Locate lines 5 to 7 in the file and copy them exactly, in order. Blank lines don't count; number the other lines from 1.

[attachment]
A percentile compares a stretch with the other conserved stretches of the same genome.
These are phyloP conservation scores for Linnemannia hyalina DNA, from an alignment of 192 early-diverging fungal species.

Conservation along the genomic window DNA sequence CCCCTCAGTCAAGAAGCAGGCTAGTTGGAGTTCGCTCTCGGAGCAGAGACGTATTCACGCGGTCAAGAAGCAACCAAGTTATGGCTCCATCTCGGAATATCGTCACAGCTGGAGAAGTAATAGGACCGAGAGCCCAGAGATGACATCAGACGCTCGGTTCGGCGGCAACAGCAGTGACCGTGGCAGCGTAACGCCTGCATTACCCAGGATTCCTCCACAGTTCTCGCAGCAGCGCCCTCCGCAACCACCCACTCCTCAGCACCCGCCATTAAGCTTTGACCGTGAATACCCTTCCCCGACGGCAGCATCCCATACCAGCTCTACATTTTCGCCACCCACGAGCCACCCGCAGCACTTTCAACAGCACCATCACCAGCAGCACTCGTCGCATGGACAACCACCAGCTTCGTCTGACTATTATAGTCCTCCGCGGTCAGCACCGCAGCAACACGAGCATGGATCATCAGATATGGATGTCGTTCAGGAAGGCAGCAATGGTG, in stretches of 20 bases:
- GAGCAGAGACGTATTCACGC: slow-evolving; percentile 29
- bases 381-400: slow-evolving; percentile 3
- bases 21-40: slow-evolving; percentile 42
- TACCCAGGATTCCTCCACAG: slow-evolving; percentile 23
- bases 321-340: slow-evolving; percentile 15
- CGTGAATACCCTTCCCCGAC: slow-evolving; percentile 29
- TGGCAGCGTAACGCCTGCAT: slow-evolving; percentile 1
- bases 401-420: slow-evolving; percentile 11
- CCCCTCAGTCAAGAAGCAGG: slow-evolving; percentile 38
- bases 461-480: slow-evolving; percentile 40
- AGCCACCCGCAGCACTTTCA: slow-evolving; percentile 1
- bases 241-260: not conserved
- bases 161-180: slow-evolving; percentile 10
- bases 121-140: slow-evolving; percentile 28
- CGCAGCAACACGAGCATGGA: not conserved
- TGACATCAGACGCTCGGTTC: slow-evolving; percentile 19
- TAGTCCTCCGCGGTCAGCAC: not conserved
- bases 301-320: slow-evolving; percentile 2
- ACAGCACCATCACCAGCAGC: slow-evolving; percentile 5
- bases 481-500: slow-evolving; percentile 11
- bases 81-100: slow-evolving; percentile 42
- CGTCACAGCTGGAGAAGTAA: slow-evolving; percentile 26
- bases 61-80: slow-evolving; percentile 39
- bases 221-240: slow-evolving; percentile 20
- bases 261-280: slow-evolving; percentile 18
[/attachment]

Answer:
- bases 381-400: slow-evolving; percentile 3
- bases 21-40: slow-evolving; percentile 42
- TACCCAGGATTCCTCCACAG: slow-evolving; percentile 23